The word democracy does not appear in any of the Founding documents: the Declaration, the Articles of Confederation, nor the Constitution.  For good reason: the Founders had no intention of creating a democracy.  They wanted to fashion a mixed republic of constitutionally infused checks and balances which incorporated elements monarchy, aristocracy, and popular consent.  Monarchy would manifest itself in the Office of President, aristocracy the senate, and popular consent, the House of Representatives.  The checks and balances are both vertical and horizontal.  The division of the government into the executive, legislative, and judicial constitutes one form of checks and balances.  The “division of labor” among the federal, state, and local levels of government constitutes the other.  This division of labor was made law in Article 1, Section 8, and the Tenth Amendment of the Constitution.

The Founders drew much of their inspiration and thought from Baron Montesquieu’s “Spirit of the Laws.” Montesquieu (1689-1755), a Frenchman, was a political philosopher and man of letters. He is one of the central figures of the Enlightenment.

Published in 1748, the Spirit of the Laws is a comparative study of three types of government: republic, monarchy, and despotism. Montesquieu held that government powers should be separated and balanced to guarantee individual rights and freedom.  It is considered one of the most influential political studies of all time.  The Founders would agree, and some 40 years later, would incorporate much of Montesquieu’s masterpiece in the founding of our Republic.

I’ll bet very few Americans can cite the differences between a republic and a democracy, or care for that matter.  But even high-level politicians and prime-time political commentators continue to refer to “our democracy” rather than “our republic.” Spread the good word—we don’t live in a democracy; it’s a republic, thank you.

The article below, by O.R. Adams, goes into great detail about this issue.

Why Our Founders Feared a Democracy

By O. R. Adams Jr.

© O. R. Adams Jr., 2008

Our Founders very much feared creating a government that had too many aspects of a pure democracy. They feared the destructiveness that a majority might have in trying to make everyone equal, and in the process taking away property, rights of property, and with it our basic freedoms which they considered “God given Freedoms.” They very much feared the development of the Robin Hood mentality we are seeing today – soak the rich and give to the poor. It is a democratic drift toward socialism. Such a program as the proposed “Universal Healthcare” is a prime example.

The fear had good basis. Our Founders were all knowledgeable people, and all knew and discussed how all prior democracies ended in disastrous failures – one of the most well known being that of Athens, Greece. As stated by Paul Gagnon:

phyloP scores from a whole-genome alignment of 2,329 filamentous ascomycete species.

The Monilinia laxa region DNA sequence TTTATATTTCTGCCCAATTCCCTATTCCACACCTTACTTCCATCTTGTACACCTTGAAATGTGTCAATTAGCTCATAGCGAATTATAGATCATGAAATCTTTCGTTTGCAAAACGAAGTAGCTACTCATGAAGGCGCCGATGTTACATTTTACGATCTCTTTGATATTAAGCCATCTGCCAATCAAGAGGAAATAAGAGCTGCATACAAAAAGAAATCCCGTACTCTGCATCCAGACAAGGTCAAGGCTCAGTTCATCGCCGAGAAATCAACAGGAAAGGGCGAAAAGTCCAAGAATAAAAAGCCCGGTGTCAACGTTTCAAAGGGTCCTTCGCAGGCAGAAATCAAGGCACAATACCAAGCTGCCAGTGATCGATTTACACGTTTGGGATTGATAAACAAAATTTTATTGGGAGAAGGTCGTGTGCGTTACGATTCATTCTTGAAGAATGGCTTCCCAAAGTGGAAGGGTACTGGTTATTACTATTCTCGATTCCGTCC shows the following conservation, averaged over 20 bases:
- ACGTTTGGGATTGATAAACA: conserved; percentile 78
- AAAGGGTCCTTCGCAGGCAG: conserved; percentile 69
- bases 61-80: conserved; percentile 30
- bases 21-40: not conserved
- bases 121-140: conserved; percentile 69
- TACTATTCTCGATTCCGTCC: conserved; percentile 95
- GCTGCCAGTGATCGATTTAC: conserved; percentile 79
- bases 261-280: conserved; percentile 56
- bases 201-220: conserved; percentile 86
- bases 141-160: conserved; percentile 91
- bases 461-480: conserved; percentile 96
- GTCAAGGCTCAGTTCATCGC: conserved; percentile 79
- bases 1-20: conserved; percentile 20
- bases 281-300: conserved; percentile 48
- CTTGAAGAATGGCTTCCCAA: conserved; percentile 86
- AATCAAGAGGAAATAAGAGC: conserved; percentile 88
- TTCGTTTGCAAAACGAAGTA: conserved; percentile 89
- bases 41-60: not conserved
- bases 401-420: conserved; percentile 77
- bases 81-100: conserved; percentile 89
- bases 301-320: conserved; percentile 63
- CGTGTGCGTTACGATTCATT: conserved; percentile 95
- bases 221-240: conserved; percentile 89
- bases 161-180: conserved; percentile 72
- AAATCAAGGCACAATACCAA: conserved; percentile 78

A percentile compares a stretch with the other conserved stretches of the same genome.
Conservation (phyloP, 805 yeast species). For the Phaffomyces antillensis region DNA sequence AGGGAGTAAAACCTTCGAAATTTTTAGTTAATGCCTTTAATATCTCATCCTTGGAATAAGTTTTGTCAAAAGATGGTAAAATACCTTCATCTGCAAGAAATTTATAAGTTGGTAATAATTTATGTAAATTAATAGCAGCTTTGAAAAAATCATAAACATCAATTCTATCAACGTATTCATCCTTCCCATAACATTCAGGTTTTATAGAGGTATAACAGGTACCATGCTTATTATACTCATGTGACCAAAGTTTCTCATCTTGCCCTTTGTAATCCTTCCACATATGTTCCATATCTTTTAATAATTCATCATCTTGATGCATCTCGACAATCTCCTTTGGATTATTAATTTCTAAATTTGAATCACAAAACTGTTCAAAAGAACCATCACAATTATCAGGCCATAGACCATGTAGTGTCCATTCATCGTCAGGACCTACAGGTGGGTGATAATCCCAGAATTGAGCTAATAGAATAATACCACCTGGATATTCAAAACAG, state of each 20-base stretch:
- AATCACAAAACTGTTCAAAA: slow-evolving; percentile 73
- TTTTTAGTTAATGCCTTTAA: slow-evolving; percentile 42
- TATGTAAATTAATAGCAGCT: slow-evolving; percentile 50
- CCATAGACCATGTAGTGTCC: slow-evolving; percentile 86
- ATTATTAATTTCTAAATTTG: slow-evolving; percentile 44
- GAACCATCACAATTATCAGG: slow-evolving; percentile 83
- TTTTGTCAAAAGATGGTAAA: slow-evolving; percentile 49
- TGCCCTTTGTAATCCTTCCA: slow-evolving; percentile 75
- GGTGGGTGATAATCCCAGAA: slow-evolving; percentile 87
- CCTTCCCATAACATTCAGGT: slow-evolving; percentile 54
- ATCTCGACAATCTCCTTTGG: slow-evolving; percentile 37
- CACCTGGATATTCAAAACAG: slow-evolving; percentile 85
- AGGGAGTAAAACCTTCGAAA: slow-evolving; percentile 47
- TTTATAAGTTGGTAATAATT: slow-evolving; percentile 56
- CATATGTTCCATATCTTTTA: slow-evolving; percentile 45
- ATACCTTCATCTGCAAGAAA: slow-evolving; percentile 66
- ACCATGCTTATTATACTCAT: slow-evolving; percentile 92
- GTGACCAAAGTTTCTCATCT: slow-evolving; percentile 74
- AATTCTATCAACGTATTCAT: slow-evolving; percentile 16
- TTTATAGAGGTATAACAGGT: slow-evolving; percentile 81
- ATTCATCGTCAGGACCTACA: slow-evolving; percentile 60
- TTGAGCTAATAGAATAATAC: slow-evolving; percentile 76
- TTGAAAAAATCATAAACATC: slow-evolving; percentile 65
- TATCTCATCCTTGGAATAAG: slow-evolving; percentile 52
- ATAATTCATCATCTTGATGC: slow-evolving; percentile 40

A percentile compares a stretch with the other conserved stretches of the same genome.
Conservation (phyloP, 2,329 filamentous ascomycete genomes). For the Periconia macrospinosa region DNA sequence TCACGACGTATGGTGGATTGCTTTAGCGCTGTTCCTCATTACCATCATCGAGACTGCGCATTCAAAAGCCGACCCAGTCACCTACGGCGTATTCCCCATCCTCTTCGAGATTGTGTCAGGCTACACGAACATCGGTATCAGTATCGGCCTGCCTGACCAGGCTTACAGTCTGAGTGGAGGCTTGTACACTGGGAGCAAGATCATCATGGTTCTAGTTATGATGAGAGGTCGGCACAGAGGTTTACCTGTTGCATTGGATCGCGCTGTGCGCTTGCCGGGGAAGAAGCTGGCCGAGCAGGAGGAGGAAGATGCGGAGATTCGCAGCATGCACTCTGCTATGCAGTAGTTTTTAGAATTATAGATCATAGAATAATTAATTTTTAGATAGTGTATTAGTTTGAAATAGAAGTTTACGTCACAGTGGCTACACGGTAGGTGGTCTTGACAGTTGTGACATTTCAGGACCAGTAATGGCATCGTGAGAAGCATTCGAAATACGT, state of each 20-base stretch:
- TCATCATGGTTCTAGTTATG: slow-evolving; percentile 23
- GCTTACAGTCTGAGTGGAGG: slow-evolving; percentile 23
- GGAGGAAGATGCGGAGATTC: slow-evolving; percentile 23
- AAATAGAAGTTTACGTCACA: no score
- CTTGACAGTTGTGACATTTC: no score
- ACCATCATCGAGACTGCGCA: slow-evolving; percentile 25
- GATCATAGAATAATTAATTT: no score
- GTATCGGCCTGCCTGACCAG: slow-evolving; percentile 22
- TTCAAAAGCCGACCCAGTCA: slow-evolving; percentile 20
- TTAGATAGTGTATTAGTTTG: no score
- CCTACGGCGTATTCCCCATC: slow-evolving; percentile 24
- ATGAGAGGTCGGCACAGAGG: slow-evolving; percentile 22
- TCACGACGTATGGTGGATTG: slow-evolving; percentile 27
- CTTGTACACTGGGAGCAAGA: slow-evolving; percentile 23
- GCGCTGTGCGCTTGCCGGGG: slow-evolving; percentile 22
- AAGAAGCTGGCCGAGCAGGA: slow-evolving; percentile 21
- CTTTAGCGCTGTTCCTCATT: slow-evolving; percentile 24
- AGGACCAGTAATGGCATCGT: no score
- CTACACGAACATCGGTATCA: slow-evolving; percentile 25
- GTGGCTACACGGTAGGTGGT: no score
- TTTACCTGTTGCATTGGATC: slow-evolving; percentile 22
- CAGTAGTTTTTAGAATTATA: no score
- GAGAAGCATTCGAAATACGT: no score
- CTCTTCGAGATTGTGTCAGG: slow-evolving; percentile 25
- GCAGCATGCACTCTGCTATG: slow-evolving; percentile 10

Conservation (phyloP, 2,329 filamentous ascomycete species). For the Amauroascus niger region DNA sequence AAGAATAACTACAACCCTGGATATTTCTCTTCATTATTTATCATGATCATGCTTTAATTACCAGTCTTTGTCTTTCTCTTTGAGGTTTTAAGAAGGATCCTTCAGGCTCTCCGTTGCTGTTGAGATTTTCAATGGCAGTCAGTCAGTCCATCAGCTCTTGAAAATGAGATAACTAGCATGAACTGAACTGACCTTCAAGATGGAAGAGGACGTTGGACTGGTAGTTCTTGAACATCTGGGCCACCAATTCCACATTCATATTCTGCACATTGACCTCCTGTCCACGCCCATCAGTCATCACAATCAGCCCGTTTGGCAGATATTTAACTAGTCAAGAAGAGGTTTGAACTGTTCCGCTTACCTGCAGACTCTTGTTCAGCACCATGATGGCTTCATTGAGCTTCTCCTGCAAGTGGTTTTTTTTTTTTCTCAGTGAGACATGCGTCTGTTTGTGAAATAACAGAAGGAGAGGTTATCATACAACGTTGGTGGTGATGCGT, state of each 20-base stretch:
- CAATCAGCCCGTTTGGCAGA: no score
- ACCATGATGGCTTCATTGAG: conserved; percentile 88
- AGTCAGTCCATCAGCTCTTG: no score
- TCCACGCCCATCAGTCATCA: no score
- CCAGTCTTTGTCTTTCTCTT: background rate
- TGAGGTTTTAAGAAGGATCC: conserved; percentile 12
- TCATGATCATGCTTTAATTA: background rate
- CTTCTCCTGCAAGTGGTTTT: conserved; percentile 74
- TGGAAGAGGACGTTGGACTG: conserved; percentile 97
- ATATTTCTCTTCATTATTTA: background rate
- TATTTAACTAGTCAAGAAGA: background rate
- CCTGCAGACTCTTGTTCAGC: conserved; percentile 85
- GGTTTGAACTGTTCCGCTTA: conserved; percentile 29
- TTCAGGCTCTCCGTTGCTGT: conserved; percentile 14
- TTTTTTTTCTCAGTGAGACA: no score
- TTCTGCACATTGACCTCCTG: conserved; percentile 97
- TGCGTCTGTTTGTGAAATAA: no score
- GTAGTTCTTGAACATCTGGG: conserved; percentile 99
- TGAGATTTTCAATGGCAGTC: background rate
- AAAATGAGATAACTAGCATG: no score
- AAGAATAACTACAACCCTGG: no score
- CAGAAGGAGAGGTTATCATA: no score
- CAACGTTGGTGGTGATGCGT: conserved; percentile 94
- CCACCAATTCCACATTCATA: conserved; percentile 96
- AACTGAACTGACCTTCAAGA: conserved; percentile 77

American history reaches way back—to the texts of Judaism and Christianity, to the glory and failure of democracy in Athens, to Rome, Feudal times, and more. To explain our values, history classes need to reach back, too. http://www.aft.org/pubs-reports/american_educator/issues/summer2005/

There has been a historical writing floating around for a number of years on principles that were well known to our founders, which is:

A democracy cannot exist as a permanent form of government. It can only exist until the voters discover that they can vote themselves largesse from the public treasury. From that moment on, the majority always votes for the candidates promising the most benefits from the public treasury with the result that a democracy always collapses over loose fiscal policy, always followed by a dictatorship. The average age of the world’s greatest civilizations has been 200 years. These nations have progressed through this sequence: “From bondage to spiritual faith; From spiritual faith to great courage; From courage to liberty; From liberty to abundance; From abundance to selfishness; From selfishness to apathy; From apathy to dependence; From dependence back into bondage.” (Emphasis added) http://www.democrats.com/node/807

The above, in the reference shown, is attributed to Alexander Fraser Tytler, a Scottish born British lawyer and writer (1747-1813). However, there is some doubt about the original author, although the quotation has been often repeated by knowledgeable people. (See: http://www.lorencollins.net/tytler.html) Certainly, the principle was well known to our Founders, and to informed writers of that period.

One of the greatest of all writers about our American government, and the dangers it faced, was the French writer and historian, Alexis de Tocqueville. He toured all of America in the early 1800s, and after some years wrote the great two volume book, Democracy in America. The University of Virginia has done the great service to America of making this complete two volume works available online at http://xroads.virginia.edu/~HYPER/DETOC/toc_indx.html